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L. Micha Ordway

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Earlier this month, the United States District Court for the Northern District of California issued a decision in a case that involved an injured bicyclist.  You might wonder what a run of the mill bicycling accident case is doing in federal court?  Simple negligence case, right? Had to be a diversity case, right? There can’t be federal question jurisdiction, right?  Wrong.  This unfortunate bicyclist was seriously injured by a defective condition (allegedly) while riding on federal property.  This means that the Plaintiff’s claims arose under the Federal Tort Claims Act (“FTCA”), 28 U.S.C. 2671 et seq.  As such, Plaintiff  had to submit an administrative claim to the appropriate agency within two years of the accident.  Ok, which agency you might ask?  Good question.

In May of 2015, the Court dismissed the action after determining that Plaintiff had failed to present his administrative claim to the trust that controlled the property within two years of the accident.  The Court later reopened that case, however, after receiving new evidence that the Plaintiff actually had submitted several administrative claims to several different federal agencies over a period of four months before the two year deadline.  The Court also denied the government’s second motion to dismiss which argued that the Plaintiff had failed to submit his claim to the proper federal agency under the FTCA.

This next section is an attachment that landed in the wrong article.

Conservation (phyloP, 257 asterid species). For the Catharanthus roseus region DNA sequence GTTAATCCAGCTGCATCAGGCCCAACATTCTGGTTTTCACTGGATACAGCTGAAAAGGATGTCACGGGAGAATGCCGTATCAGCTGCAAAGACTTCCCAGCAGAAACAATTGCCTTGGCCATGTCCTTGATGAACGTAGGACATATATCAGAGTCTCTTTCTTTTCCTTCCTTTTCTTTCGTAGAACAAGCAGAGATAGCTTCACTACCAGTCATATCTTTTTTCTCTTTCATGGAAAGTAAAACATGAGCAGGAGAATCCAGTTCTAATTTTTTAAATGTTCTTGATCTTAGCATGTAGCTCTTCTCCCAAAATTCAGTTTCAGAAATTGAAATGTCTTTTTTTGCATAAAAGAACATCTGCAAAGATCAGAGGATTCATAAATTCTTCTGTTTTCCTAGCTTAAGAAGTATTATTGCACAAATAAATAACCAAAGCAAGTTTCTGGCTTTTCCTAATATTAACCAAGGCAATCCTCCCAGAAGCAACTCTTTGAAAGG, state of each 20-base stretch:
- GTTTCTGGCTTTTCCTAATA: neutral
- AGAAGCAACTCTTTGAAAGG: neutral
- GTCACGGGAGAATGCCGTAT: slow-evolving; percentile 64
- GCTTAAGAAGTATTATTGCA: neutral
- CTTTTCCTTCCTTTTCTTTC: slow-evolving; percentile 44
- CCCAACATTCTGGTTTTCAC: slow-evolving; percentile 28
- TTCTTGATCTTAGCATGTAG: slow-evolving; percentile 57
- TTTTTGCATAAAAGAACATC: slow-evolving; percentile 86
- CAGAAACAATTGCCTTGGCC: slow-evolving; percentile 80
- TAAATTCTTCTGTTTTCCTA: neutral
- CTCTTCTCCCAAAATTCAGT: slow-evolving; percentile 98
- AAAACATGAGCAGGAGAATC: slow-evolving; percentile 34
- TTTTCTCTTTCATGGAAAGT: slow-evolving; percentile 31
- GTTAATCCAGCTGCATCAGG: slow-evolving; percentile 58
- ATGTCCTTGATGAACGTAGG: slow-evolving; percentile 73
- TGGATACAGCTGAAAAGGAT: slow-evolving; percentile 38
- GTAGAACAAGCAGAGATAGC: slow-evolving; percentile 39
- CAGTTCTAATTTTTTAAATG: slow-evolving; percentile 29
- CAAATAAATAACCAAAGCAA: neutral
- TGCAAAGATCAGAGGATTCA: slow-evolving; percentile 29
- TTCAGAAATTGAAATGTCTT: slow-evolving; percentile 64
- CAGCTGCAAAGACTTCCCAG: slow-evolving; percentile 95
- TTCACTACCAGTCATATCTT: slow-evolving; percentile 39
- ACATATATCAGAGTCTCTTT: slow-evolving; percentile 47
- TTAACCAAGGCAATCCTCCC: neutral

The Plaintiff was extremely fortunate to say the least. Who would ever think that a simple bicycling accident case would get into federal court under the FTCA and that someone might have to spend months figuring out which agency had jurisdiction over an administrative claim.  Clearly, it can happen.  And clearly, bicycling accident claims are not easy.  

The information provided in Mr. Ordway’s “DID YOU KNOW” columns or Fleet Feet blog postings is not legal advice. It is provided solely for the general interest of the visitors to this website and applies to general legal principles, if at all, and may not reflect current legal developments or statutory changes in the various jurisdictions.  For these reasons, nothing herein should be relied upon or interpreted as legal advice and reading the information contained in this article does not establish an attorney-client relationship with Mr. Ordway or the Bousquet Holstein law firm. Readers of this article should not act upon any information contained in the website without first seeking the advice of legal counsel.